15th May, 2020

Do You See Flashes and Floaters?

Are you seeing things? Maybe it’s mostly when you’re looking into bright light or at something white? If so, you might be experiencing flashes and floaters. In general, these might not be something to worry about but if they’re persistent or seem to be happening more often, there might be a bigger problem.

Let’s take a look at what flashes and floaters are and when you should see a doctor about them.

What Are Flashes and Floaters?

A floater is usually a piece of debris that’s found its way inside your eye. This debris might only be noticeable when you’re looking at something really bright or white but some people might see them in other situations as well. Flashes usually come on with floaters and are reminiscent of a camera flash when you close your eyes.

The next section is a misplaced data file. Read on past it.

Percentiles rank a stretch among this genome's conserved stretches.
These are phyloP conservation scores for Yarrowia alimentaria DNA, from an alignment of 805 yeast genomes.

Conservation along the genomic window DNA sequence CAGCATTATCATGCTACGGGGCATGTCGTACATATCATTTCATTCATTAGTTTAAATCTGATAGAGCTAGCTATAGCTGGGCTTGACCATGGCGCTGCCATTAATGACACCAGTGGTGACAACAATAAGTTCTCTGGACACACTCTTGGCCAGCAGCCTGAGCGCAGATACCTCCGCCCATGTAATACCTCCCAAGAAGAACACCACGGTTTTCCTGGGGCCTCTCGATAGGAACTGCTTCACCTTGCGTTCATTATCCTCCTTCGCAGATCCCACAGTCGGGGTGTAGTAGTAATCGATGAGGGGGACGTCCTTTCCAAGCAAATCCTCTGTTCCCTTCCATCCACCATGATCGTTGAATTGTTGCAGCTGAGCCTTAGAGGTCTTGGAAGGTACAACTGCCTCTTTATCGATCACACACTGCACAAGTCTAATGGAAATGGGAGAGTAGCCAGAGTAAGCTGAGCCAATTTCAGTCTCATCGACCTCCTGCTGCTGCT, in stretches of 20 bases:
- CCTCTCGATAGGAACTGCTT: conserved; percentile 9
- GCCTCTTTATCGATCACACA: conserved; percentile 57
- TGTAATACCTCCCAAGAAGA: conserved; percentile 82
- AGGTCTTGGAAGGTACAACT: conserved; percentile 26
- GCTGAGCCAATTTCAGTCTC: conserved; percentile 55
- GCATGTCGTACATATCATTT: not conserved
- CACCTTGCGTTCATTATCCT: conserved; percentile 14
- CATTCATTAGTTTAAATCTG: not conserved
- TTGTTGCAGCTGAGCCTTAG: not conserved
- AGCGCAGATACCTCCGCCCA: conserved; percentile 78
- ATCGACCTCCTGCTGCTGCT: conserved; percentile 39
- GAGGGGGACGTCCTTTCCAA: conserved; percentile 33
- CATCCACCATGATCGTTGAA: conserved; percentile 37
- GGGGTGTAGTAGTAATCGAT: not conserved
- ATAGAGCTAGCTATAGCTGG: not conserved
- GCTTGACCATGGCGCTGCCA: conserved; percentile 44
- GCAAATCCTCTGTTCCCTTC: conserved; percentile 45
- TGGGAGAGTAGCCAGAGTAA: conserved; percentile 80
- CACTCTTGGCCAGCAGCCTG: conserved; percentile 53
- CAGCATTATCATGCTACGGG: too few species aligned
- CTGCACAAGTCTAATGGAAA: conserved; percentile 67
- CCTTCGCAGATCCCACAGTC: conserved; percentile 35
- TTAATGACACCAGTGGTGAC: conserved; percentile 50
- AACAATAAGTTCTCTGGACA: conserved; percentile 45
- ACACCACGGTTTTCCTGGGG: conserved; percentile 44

What Causes Them?

Both flashes and floaters can be caused by a variety of things. The most common reason being a detachment from the vitreous part inside the retina of your eye. Retinal tears or detachments are another common cause. This usually happens as a result of trauma to the eye, eye surgery, as well as being near-sighted. Other causes of flashes and floaters include hemorrhages, infections, and inflammation. A less common but more serious cause can be eye tumors, but those are fairly rare.

When Should I See an Ophthalmologist?

If you’ve been seeing floaters in your vision for years and years and haven’t noticed them changing or increasing, then you’re probably fine with putting off a trip to the ophthalmologist. However, if you see floaters a lot or see them with flashes, it might be time to schedule an eye exam.

While flashes tend to be more common than floaters, they can still be a precursor to more serious eye issues. Irritation on the retina can be a sign that a tear is forming, which may mean you need surgery.

Most of the time, flashes and floaters are harmless and may sometimes even go away on their own. If you have questions about this issue, don’t hesitate to schedule a consultation with us by calling (619) 425-7755.

Posted on May 15, 2020 By , in

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